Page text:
RECENT rains while soils remain warm have created ideal conditions for monster field mushrooms.
But Kellerberrin electrical contractor Peter Mitchell could not believe his eyes when he spotted a massive mushroom growing near the edge of the Kellerberrin-Yoting Road on his way to a job on a local farm last week.
"I always have a bit of a look around as I'm driving to jobs and I spotted this thing beneath a little tree growing between the edge of the road and the fence line," Mr Mitchell said.
"I've never seen one that big before, it was just under two feet (61centimetres) across.
"I had my daughter Kimberley, who's four, in the truck with me and I got her to go and sit next to it to show the size - it's a big machine.
"I remember dad (Kellerberrin farmer Geoff Mitchell) used to call them horse mushrooms, but I don't know why.
"We used to have one grow under a tree, just like this one, in the ram paddock on the farm, but it never got as big as this one.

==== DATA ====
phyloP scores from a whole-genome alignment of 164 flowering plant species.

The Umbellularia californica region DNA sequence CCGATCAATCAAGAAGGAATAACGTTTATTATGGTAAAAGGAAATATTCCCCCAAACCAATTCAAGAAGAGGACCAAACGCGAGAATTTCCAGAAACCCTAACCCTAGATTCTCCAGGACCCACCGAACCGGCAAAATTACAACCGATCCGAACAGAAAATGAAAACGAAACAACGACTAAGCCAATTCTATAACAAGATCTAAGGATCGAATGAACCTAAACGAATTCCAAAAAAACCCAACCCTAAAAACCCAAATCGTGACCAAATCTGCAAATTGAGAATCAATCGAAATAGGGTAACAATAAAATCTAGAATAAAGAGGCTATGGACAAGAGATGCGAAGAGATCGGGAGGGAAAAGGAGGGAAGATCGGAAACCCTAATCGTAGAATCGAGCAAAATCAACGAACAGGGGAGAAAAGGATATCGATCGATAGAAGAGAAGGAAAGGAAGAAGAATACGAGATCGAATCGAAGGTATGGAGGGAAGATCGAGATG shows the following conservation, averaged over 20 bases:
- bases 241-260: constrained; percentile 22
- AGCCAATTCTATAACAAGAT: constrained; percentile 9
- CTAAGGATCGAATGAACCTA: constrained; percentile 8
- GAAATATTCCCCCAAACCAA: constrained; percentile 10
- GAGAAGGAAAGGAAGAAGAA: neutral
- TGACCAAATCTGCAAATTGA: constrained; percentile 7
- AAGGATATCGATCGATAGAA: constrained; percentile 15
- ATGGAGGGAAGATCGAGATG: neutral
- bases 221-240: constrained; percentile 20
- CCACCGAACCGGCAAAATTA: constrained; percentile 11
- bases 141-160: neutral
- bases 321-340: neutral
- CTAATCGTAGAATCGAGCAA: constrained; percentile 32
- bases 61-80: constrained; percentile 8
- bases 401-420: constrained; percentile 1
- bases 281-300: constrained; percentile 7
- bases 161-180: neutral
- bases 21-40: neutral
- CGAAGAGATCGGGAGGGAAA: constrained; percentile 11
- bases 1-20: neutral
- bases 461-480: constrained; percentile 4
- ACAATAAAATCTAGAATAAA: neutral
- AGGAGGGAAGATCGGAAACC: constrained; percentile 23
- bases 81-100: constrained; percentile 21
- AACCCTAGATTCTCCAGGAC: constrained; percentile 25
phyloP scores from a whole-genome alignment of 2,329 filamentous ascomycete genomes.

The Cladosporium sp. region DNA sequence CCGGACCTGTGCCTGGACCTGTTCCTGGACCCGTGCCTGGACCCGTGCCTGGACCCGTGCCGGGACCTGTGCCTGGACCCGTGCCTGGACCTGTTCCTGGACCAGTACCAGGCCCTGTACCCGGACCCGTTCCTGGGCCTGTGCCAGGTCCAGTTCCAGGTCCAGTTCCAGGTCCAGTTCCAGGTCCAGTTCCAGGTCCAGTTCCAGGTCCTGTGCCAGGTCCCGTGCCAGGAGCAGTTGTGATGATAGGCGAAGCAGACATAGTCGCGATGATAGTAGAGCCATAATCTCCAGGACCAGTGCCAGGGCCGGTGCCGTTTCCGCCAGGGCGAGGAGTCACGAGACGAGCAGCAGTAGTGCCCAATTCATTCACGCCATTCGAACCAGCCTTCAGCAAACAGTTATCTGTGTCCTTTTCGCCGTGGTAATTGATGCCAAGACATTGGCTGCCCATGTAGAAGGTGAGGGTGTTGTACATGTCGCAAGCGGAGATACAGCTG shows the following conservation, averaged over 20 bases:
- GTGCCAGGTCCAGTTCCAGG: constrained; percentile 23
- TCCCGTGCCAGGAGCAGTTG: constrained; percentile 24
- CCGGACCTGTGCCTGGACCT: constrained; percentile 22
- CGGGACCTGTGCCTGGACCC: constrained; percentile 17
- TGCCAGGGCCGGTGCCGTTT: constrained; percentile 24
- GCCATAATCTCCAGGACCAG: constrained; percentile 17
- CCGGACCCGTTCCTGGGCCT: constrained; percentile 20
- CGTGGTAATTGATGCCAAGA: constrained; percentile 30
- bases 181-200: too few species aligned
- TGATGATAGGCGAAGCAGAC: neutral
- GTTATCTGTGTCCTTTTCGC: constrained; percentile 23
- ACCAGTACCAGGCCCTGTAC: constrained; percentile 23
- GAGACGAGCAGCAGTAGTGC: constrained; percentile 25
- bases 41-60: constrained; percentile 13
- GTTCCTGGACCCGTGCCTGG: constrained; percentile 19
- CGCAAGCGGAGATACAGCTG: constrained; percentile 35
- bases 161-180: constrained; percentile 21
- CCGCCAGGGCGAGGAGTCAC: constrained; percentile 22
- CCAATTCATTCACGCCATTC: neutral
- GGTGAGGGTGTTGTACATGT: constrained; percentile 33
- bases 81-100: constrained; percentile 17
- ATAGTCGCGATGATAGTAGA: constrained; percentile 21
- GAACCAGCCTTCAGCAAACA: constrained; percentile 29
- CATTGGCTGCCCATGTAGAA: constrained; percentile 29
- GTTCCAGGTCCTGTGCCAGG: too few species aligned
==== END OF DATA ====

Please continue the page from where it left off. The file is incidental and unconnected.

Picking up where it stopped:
"I don't know if the spores drop under the tree and then they use it as a host plant or not.
"One this size is not something you see very often.
"They pop up out of nowhere and they only last about a week before they start to cave in.
"But this one was in its prime," he said.
- Horse mushrooms are a large edible fungi that were once commonly found in paddocks and got their name from a preference for growing in horse manure.
They do not like phosphate fertilisers so are more commonly found growing in decaying vegetable matter on country roadsides than in paddocks these days.
The visible cap and stalk are the spore-releasing 'fruit' of a much larger underground network of thread-like fungus called a mycelium.
There is no scientific difference between a mushroom and a toadstool.
Both are common names for the same family of fungi, with mushroom generally used to refer to edible fungi and toadstool to refer to inedible fungi.